On the Other Side of Cancer
Survivors talk about the challenges of life after cancer
Cancer is something to fight, something to conquer. But what happens when it's gone? What does it leave behind? How does it alter a life? And, perhaps the most unsettling question:
Will it come back?
There are universal challenges for people who have been through cancer treatments and are trying to establish a new normal in their lives. The Cancer Center's Patient & Family Support Services empowers patients to share their experiences so the program can address those issues.
Surviving cancer is not an endpoint; it's a beginning.
Hometown: DeWitt, Mich.
Survived: Hodgkin's Disease
Major Concern: Anxiety
Brandy Terwilliger can't stop thinking about cancer. It's hard to get to sleep. It pops into her mind when she gets up to go to the bathroom in the middle of the night. She has broken down and cried at work.
Cancer is gone from Brandy's body, but not from her thoughts.
Since finishing active treatment for Hodgkin's disease, Terwilliger has noticed her mood can change rapidly. She said she feels like few people understand what she's going through.
"I went through radiation and I was OK with that. I thought, 'If there's anything there, they're probably zapping it, so I'm good," she said. "But to go three months without seeing a doctor is a huge deal. I feel like they're my security blanket."
Many patients have similar concerns after treatment. Often, they seek out the U-M PsychOncology Clinic, designed specifically to provide counseling to people coping with cancer -- even after treatment ends. Complementary therapies -- such as guided imagery, art therapy or music therapy-may also help to alleviate anxiety.
"It's very normal for patients to seek help to cope with all that has happened to them," she said. "After treatment, people think they're supposed to be back to normal, and they're not. We can help with that."
Hometown: Ann Arbor
Survived: Nasopharyngeal Cancer
Major Concern: Fatigue
After Ron McCready finished cancer treatment, one of his goals was to have enough endurance to take the Boy Scout troop he leads to the Straits of Mackinac. It's a week-long trip to an island without electricity. Each day follows the sun's rhythms: It starts before 6 a.m. and finishes after 10 p.m.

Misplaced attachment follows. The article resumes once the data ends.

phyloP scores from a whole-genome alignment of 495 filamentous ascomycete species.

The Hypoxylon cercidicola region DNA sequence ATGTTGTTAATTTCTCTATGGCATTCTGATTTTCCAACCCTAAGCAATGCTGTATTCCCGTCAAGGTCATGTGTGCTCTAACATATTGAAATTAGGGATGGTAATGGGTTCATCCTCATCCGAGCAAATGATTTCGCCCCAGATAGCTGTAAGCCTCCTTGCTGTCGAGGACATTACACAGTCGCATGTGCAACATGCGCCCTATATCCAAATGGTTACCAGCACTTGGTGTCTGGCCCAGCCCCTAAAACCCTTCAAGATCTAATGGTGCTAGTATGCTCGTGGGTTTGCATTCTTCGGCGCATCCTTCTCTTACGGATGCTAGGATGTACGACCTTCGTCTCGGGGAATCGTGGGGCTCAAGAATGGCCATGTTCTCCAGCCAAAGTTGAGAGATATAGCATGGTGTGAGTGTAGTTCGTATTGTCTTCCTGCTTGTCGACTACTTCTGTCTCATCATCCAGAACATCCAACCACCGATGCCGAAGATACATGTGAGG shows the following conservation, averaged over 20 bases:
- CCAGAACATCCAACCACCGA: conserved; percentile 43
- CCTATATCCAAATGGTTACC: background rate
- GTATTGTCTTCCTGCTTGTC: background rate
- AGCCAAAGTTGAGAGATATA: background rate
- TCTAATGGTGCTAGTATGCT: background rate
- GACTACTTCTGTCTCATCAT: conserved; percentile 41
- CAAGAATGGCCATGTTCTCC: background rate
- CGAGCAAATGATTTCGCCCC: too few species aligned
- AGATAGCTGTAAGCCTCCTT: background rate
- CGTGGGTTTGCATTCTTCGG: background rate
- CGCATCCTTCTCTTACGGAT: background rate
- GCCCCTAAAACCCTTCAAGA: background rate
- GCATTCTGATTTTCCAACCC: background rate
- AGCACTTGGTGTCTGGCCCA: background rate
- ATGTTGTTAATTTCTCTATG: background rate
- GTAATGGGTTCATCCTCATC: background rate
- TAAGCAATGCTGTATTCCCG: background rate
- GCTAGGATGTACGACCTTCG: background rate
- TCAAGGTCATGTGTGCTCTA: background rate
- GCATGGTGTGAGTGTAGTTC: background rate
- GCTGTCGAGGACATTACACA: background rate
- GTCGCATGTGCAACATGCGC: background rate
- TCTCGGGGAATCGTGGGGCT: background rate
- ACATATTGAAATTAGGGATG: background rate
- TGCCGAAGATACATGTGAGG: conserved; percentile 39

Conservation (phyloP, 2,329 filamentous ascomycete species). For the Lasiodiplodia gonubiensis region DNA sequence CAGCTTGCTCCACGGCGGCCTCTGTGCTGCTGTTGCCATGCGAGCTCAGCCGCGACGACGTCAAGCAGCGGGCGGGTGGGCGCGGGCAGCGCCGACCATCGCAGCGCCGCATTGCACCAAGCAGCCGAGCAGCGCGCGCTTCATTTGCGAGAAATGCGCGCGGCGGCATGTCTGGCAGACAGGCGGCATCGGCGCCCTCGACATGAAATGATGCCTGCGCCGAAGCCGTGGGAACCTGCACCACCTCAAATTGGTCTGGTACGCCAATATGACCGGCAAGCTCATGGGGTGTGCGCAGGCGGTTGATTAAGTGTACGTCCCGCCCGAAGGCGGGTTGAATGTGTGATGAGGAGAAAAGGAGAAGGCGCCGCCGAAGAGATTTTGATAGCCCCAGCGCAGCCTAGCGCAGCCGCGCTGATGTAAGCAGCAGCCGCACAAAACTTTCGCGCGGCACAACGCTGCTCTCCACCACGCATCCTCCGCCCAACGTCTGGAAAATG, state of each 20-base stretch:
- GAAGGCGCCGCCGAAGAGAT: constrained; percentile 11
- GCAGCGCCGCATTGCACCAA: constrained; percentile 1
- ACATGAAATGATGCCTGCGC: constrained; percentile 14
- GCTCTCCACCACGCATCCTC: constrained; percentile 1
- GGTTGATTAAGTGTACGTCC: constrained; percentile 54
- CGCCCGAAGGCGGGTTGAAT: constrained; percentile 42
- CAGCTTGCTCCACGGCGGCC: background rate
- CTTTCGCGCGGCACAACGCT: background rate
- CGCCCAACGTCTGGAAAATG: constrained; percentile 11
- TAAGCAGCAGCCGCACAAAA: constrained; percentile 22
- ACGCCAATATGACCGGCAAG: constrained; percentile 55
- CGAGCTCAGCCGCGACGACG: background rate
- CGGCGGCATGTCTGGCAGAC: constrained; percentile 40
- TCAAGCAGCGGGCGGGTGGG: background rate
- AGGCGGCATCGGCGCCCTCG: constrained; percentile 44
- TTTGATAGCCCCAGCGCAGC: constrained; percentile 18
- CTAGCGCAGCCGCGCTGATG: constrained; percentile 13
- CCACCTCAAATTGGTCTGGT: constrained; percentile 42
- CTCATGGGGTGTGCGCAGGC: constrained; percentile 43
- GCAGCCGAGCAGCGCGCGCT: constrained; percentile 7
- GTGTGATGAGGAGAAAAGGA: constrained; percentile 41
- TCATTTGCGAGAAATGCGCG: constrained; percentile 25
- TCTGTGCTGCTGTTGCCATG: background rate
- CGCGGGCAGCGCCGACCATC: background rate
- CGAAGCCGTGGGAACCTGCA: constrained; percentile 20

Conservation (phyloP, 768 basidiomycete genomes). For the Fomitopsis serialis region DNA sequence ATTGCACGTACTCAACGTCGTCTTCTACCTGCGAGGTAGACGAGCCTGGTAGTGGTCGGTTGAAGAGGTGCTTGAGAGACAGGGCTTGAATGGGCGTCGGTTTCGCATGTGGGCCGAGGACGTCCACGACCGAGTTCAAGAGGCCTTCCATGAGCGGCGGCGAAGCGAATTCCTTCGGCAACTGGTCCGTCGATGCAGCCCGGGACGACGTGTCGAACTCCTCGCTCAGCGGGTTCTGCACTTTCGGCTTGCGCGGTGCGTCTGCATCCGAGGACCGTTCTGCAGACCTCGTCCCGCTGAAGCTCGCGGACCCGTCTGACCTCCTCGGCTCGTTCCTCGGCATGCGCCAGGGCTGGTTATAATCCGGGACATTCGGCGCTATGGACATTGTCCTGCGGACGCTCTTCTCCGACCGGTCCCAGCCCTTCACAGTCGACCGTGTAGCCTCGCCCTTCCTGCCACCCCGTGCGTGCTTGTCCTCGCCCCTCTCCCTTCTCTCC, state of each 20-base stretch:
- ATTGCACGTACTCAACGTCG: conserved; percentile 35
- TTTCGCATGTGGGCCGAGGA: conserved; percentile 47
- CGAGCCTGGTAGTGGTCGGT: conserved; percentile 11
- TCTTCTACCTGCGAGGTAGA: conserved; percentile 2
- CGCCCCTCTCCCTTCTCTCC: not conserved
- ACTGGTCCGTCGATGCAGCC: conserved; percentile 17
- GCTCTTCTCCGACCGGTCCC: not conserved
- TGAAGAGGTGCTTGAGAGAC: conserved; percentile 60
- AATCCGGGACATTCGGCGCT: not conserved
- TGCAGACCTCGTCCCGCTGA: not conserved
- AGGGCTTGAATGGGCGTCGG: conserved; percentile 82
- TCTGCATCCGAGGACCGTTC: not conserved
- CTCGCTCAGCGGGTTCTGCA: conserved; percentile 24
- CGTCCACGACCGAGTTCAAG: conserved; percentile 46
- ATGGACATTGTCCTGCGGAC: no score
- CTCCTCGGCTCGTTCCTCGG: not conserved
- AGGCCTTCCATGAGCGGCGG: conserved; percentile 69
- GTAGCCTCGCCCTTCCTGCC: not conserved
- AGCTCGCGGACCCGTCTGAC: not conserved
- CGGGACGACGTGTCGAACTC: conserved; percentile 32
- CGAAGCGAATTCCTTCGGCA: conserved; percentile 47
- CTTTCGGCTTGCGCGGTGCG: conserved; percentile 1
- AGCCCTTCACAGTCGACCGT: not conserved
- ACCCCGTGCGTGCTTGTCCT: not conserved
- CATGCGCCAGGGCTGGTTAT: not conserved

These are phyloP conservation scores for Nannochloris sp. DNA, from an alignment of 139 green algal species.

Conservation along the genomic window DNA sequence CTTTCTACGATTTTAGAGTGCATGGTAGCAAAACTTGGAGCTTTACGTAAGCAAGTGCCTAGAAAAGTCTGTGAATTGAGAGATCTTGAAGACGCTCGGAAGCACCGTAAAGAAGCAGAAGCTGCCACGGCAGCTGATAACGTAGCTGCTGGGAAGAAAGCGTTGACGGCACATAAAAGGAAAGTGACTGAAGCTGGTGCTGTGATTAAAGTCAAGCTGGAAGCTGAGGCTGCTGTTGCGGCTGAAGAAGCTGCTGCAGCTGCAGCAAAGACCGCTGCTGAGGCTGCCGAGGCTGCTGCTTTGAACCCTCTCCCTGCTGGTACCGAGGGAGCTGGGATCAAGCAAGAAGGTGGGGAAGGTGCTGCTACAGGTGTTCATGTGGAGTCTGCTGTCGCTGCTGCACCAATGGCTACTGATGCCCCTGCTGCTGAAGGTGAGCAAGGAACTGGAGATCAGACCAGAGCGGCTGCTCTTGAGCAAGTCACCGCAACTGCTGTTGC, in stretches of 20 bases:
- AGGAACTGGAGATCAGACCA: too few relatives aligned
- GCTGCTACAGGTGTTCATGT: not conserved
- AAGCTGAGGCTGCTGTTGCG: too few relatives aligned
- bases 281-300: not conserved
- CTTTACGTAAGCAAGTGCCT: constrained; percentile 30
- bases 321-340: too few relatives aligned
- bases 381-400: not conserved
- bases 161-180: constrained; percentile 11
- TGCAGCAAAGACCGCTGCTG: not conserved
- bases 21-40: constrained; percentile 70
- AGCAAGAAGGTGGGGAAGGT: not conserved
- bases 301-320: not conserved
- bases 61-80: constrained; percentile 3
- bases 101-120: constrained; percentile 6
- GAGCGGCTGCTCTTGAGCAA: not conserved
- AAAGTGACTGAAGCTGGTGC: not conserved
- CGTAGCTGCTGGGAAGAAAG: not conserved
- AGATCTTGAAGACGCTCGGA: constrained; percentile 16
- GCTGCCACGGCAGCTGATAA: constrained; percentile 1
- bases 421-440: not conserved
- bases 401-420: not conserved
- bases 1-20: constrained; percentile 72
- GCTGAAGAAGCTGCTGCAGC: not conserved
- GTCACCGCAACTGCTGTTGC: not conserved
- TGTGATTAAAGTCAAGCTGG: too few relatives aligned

After six months of physical therapy and working out at the gym, McCready got his strength back and made the trip.
"I still go to the gym, but I know I don't have anywhere near the stamina I did," McCready said. "The difference between getting tired and getting exhausted is a heartbeat."
Research has shown that exercise, meditation, yoga and spending time in nature can measurably reduce fatigue. McCready worked with a personal trainer to develop a fitness routine. Talk with your health-care team about exercise. Or consider the Cancer Center's yoga class designed especially for people affected by cancer.
Survived: Ovarian Cancer
Major Concern: Family Risk
No one in AnnaMarie Kish's family had ever had cancer. So it's unlikely that her ovarian cancer was inherited. But it doesn't stop her from worrying about her 19-year-old daughter.
"I don't want her to be concerned," Kish said. "But there's still a certain degree of anxiety. Is it going to pop up down the road, and yes, she should've been tested?"
Doctors confirmed that Kish's cancer was unlikely to be genetic. However, genetic counseling is available at the U-M Cancer Center for people with all types of cancer.
Hometown: Farmington Hills
Survived: Prostate Cancer
Major Concern: Erectile Dysfunction
James Muir didn't have much doubt that surgery was the right treatment for his prostate cancer. But one of the side effects of surgery is still with him: erectile dysfunction.
"That was a little discouraging," he said. "They're telling me it could be a year or two before that comes back, but there's no guarantee that it will."
Muir and his wife, Janet, are participating in a new U-M Cancer Center Prostate Cancer Survivorship Clinic designed for men who have undergone radical prostatectomy. The clinic provides survivors with strategies to address their needs, including impotence.